Perth Museum review – a new-look leveller for the ancient seat of kings

<span>The main hall of the Perth Museum, with its oak-clad ‘ark of the covenant’ housing the Stone of Destiny.</span><span>Photograph: Greg Holmes</span>
The main hall of the Perth Museum, with its oak-clad ‘ark of the covenant’ housing the Stone of Destiny.Photograph: Greg Holmes

It’s hard to think of a piece of masonry more charged with history, myth and emotion, per cubic inch, than the Stone of Destiny. This battered suitcase-sized object, on which Scottish and English kings have been inaugurated and crowned for centuries, has been abducted and re-abducted, bombed, broken and repaired. In 1996 it was taken to Edinburgh Castle from Westminster Abbey on the raised back of a Land Rover, surrounded by a glass screen and a guard of honour like a victorious president. Last year it was temporarily taken back to London, so that King Charles III could be crowned with it beneath him.

Now the stone sits in the former auditorium of Perth City Hall, a venue that formerly thrilled to the sounds of the Who, Morrissey and, just after she was first elected prime minister in 1979, Margaret Thatcher. It has been a long time coming home – it was last seen in this city (or, to be precise, at the nearby Scone Abbey) more than 700 years ago, before King Edward I of England seized it. Now it is the literal and metaphorical centrepiece of the newly opened £27m Perth Museum, which has been redeveloped and installed in the old hall with the help of the Dutch architectural practice Mecanoo and the exhibition designers Metaphor.

The presentation of the stone brings a challenge. As potent as it is, it is not endlessly fascinating to look at, even though its scars and the iron attachments used for carrying it do evoke some of its history. Its siting in an old performance space highlights the fact that it is a rock without much ’n’roll. It does, though, come with some support acts, the artefacts of the museum’s collection. These used to be part of the Perth Museum and Art Gallery, shown alongside paintings and sculptures. Now museum and gallery are separate institutions, with the latter staying in their former shared premises five minutes’ walk away.

The museum’s exhibits are an engaging mix, gathered by globe-trotting trader-adventurers and archaeologists digging in the local mud, that speaks of the life of a city that was influential beyond its size. There is a wondrous 3,000-year-old longboat, carved from the trunk of a tree that was 400 years old when it fell. There are Māori artefacts, including a rare parrot-feather cloak, whose display has been curated by staff from the Museum of New Zealand Te Papa Tongarewa. There are centuries-old children’s shoes, a piece of a meteorite, a very old dog skeleton, a more-than-lifesize model of liverwort, the skeleton of a moa. There are more recent items of city life: a penny farthing bicycle, suffrage banners, a sarcophagus created for the production of Hammer’s 1959 film The Mummy.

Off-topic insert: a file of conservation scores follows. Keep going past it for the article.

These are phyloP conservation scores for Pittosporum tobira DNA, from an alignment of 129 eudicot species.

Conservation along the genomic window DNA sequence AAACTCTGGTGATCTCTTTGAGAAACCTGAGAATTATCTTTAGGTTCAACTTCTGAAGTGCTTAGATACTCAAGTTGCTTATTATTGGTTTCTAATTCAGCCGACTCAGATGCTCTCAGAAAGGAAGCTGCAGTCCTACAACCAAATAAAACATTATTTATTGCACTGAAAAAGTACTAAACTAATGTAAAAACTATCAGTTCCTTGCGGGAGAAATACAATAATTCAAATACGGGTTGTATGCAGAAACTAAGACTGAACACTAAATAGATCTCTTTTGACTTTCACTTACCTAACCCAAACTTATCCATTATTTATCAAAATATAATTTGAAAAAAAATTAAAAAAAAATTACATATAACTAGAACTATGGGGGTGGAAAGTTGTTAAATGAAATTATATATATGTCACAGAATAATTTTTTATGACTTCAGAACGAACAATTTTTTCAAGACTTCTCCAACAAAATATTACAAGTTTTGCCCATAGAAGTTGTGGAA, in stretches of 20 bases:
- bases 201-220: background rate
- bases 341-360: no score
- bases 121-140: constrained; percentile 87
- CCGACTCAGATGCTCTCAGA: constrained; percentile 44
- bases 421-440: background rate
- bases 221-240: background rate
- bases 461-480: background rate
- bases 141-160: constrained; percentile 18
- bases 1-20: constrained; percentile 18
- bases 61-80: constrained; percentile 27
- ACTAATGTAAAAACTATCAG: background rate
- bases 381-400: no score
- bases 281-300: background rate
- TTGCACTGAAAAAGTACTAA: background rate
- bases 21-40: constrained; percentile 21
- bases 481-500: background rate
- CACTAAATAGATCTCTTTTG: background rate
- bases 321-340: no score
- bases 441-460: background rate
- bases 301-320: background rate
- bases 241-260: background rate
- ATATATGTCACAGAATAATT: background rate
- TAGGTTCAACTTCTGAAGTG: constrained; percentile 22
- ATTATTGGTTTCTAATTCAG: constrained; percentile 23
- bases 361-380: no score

Mecanoo, whose previous work in Britain includes the shiny Library of Birmingham and the Home arts centre in Manchester, decided to keep it simple. They have kept intact most of the old city hall – a monumental stone building completed in 1914 – and repaired where possible its ornamental plasterwork. They have made its principal hall into the main exhibition space, with a gallery running round at the level where there were once balconies of seating. A second former auditorium is now a magnificently high-ceilinged cafe.

They have made the somewhat forbidding old building, a last gasp of Edwardian baroque, more permeable than it was. Tall windows lighting the cafe have been extended downwards to form a row of doors. A passage now runs from one side of the building to the other, inspired by narrow local streets known as vennels, running between the exhibition space and the cafe, announced on either side by new concave bronze portals, made by Black Isle Bronze in Nairn. These allow step-free access and a direct connection between city and museum – you can wander in from the square in which it stands, from either side, and quickly and easily find yourself in front of that ancient boat. Importantly, the museum is free to enter.

Mecanoo’s other big move is a two-storey pavilion on the central axis of the main hall, an oak-clad ark of the covenant with the Stone of Destiny inside. You reach the relic through an anteroom with an immersive video installation by 59 Productions (the “Stone Experience”) before automatic doors open to allow you into its presence. There you get a quiet minute or two with the stone, positioned at approximately sitting-height above the floor, before an animation about its history starts playing over the walls.

The film, fey and earnest like an old-fashioned educational cartoon, made my toes curl. The project as a whole also suffers from some expedient and evidently budget-led decisions: trees planned for the public space outside were omitted; some big waste bins are unfortunately housed next to one of the main entrances. To complete the project on time and on budget, as I am told has happened, should be applauded, but there’s a lack of overall coherence that comes from the ways that oak and bronze are combined with less considered and high-spec finishes.

But, these gripes apart, the stone’s situation amid all those other fragments of history, everyday and exotic, ancient and modern, enriches its meaning. It’s better that what is ultimately quite a humble artefact is part of the life of a city rather than cocooned in royal pomp. Mecanoo’s design gets all the main moves right, gives moments of delight, and achieves a balance between reverence and immediacy. The pavilion and the portals are handsome. It’s a good place for this famous object to end up.